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About The Bend bulletin. (Bend, Or.) 1903-1931 | View Entire Issue (Oct. 3, 1918)
nRND nUIJ.KTIN, nRNI) OKKttON, THURSDAY, OUT01IK11 , 1018
Of a GettM
' " " -
Written by a Prussian Officer!
Who Participated in the Ravafm?
ting and Pillaging of Belgium.
CyW h IWw fit, Phu . -
We wore onco raoro aroused nt
eleven o'clock Hint night, nntl with the
utmost hnstc made ready to resume
our march. The night wns pitch dark
nnd the rnln continues). At daybreak
we passed the city of St,. Menehould.
This hnd not been- harmed. From here
wo turned to the enst, closely pressed
by the French nntl In the afternoon we
reached Clermont-cn-Argonne. Once
more we managed to pet a rest of sev
eral hour. Toward evening we pro
ceeded again and maintained n forced
march through the whole night. We
were now more exhausted than ever,
yet could not halt-
The rain hnd stopped before ten
o'clock In the morning nt which hour
wc left the road and mndc camp.
There was a general sigh of relief, for
this long-continued, wearing retreat
had brought our troops Into a state
now become unendurable. We began
to dig ourselves In. Before our
trenches were even half completed a
literal hailstorm of shrnpncl felt
among us. Our losses were so great
that It became Impossible to remain.
We received orders to retire at once.
We marched over the fields until dark,
when wc began once more to dig In.
We were now near the village of Cer-nny-en-Dormols.
It was pitch dark and
a heavy fog Iny over everything. Of
the enemy we knew nothing. With the
utmost silence nnd speed we dug our
selves In deeply, stopping frequently
to listen as hostile raiding parties ap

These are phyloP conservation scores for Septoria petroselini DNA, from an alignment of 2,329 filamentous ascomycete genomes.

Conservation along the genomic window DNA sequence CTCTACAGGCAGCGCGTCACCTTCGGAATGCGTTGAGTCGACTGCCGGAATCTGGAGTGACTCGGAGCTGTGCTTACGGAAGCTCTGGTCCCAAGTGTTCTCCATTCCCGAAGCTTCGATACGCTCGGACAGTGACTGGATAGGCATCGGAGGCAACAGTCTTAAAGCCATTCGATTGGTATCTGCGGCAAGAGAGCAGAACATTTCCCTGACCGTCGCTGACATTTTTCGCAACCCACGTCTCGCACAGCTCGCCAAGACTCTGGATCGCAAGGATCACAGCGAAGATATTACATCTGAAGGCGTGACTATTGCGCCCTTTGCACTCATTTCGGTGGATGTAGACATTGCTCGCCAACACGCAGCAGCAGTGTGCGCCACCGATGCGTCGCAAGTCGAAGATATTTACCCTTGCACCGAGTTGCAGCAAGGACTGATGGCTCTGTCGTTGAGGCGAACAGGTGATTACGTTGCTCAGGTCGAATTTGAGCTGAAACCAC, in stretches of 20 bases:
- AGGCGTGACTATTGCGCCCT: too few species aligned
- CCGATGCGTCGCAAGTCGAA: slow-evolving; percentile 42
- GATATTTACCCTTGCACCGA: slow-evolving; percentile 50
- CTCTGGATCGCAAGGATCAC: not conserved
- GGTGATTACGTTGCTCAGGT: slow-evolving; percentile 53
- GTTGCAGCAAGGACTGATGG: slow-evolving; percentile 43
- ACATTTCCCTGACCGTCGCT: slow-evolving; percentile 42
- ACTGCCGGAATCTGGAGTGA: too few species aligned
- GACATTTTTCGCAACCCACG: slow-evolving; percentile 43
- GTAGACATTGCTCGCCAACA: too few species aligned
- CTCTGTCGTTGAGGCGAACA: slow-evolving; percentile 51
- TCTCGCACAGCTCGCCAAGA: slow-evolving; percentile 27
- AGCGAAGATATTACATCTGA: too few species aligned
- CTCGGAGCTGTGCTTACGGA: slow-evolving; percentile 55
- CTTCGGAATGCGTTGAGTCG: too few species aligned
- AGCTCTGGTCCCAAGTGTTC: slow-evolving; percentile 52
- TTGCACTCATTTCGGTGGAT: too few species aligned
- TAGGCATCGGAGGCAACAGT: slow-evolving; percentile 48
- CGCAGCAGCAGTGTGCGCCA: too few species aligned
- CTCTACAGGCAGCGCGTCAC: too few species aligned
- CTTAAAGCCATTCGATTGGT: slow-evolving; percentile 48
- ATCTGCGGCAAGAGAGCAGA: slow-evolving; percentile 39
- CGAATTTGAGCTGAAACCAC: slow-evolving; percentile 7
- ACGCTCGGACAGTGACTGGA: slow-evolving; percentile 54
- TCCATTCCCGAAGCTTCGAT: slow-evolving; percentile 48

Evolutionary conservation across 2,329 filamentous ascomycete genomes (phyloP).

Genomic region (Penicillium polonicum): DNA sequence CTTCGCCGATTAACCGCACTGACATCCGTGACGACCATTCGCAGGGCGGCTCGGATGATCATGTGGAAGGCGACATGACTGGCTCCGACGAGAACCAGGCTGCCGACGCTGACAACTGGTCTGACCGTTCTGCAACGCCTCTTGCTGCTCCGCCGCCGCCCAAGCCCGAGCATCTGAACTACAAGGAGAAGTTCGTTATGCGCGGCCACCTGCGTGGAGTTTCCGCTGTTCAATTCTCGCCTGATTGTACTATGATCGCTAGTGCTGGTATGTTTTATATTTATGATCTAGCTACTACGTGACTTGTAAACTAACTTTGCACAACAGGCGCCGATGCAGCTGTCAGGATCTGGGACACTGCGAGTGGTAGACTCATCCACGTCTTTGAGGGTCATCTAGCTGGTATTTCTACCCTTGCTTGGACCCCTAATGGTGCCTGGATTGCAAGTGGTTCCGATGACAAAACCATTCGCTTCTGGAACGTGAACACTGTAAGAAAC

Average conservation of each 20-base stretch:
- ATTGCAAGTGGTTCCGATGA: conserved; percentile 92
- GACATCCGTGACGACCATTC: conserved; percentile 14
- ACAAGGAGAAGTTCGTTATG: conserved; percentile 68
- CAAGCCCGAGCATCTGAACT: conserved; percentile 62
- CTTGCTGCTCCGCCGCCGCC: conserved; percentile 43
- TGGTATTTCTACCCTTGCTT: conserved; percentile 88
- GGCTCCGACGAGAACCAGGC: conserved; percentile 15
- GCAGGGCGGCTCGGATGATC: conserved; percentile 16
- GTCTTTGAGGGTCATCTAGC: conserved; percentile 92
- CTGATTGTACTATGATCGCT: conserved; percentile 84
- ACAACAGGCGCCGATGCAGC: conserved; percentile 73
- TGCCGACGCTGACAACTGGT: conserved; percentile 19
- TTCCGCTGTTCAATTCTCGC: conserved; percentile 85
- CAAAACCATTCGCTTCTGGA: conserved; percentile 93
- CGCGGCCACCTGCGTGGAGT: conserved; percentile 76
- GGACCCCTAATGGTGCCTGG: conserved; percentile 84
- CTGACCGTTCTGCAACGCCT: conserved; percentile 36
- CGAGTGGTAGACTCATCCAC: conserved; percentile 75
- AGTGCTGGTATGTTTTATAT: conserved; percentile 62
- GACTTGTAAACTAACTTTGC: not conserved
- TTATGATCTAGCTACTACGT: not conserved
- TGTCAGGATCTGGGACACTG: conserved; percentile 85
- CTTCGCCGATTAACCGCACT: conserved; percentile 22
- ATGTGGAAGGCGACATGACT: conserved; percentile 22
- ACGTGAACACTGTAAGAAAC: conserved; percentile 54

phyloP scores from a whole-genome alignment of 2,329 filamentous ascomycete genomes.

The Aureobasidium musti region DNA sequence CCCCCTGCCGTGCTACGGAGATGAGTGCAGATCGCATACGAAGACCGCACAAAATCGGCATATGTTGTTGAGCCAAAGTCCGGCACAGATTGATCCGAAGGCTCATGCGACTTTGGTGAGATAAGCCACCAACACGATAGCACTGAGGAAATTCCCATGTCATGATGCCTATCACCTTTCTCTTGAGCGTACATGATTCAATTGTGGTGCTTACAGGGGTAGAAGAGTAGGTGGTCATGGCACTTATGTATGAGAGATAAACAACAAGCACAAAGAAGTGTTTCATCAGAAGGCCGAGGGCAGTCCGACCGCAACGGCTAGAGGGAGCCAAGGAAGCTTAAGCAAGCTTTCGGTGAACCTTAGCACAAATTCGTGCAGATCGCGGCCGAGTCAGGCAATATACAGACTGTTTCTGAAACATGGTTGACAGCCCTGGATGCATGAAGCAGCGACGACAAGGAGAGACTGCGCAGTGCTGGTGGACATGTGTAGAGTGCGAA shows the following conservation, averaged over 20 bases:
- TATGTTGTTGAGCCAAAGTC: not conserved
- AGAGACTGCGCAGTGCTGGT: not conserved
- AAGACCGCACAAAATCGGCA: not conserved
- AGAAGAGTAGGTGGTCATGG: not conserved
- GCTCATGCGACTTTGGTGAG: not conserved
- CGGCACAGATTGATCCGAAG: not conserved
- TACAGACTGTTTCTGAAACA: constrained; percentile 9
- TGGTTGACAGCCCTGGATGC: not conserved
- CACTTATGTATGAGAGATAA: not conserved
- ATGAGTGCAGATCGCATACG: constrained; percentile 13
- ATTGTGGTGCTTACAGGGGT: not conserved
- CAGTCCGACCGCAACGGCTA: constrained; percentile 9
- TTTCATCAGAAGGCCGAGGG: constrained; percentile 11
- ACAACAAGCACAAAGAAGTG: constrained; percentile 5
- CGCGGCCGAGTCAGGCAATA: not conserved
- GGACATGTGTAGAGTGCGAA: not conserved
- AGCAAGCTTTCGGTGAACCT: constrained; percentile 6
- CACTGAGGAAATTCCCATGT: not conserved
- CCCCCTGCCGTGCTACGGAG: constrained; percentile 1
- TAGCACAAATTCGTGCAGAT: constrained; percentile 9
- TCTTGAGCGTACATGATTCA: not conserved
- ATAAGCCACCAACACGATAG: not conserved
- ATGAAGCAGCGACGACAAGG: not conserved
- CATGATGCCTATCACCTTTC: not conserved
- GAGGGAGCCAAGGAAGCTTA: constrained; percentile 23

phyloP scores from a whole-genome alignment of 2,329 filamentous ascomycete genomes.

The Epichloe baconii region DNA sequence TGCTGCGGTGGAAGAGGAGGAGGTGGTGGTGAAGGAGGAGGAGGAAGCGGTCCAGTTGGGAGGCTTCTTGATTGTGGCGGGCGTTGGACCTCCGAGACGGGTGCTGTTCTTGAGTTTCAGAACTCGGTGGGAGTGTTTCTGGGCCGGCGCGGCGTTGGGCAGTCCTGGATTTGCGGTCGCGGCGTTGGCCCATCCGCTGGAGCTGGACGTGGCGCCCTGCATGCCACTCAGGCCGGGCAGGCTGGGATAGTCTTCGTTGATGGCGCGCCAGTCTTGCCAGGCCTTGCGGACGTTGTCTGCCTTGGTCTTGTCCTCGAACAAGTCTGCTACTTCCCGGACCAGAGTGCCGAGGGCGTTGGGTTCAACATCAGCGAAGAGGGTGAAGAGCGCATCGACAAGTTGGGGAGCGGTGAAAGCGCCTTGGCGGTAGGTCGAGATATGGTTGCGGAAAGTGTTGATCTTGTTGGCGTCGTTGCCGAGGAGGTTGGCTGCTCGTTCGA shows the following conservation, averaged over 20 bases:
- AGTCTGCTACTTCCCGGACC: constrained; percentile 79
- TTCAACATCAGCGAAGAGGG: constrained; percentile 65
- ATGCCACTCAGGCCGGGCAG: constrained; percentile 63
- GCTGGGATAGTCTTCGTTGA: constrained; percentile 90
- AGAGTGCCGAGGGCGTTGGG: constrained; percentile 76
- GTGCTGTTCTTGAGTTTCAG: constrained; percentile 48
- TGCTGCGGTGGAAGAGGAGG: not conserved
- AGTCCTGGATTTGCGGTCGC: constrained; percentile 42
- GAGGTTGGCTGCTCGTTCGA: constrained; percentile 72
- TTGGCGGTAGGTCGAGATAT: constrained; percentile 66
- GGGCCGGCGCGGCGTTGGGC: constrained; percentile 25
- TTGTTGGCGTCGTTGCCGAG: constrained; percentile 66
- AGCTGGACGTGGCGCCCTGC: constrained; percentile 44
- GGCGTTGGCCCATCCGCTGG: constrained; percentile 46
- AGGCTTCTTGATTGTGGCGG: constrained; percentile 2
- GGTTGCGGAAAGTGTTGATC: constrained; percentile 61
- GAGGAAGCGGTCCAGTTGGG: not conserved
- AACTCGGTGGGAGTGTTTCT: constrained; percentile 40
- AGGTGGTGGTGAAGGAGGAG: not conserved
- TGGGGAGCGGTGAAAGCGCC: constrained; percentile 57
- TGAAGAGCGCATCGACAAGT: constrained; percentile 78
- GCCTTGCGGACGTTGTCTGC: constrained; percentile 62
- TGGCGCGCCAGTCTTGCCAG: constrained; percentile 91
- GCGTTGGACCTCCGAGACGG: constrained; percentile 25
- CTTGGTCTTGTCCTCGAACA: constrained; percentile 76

proached, only to disappear quickly.
Here we received our first re
enforcements. They nrrtved In long
columns In 'the darkness. All were
fresh troops most of them reserves.
The majority wore blue uniforms. This
s well as the nature of their equip
ment, indicated to us that they had
been hastily fitted out and transported.
None of them had ever heard the
whistle of a bullet and many asked
anxiously whether It was dangerous
here. They brought numerous ma
chine guns, and In an instant we had
everything prepared for defense.
At daylight the French began the at
tack. They made several onslaughts
throughout the day but without suc
cess, for our re-enforcements were
No one realized nt this stage of the
battle that It was the beginning of a
murderous, exhausting struggle for po
sitions. We were to fight "here from the same
trench, month after month, without
gaining territory. The wounded, who
lay In No Man's Land between the
trenches, were left to perish.
The French tried to rescue them un
der the protection of the Geneva flag,
the emblem of the Ked Cross, hut we
only sneered at them and shot It to
bltfl. The impulse to shoot down the
enemy surpassed every human feeling.
The Red Cross flag hnd lost nil Its
value for us when It was raised by the
French. Mistrust was nurtured among
us. Wo were told that tho enemy mis
used the flag and that we must shoot
down the men that bore It
Wo repulsed all attacks until they
gradually ceased. We were now able
to fortify our position, which we did
with the greatest care, making It as
strong as possible. Half the men re
mained on guard while the other half
deepened and widened tho trenches. A
lively Are was maintained continuous
ly by both sides. The losses wcro very
large. Most of the men killed were
shot through the head, the trench pro
tecting the remainder of their bodies.
Firing Increased In Intensity as
night felL Although nothing could be
seen we continued firing oil the time
because we thought this would prevent
the enemy from making any attacks.
Through the nights munitions und ma
terial were brought up and new men
arrived. Great quantities of sandbags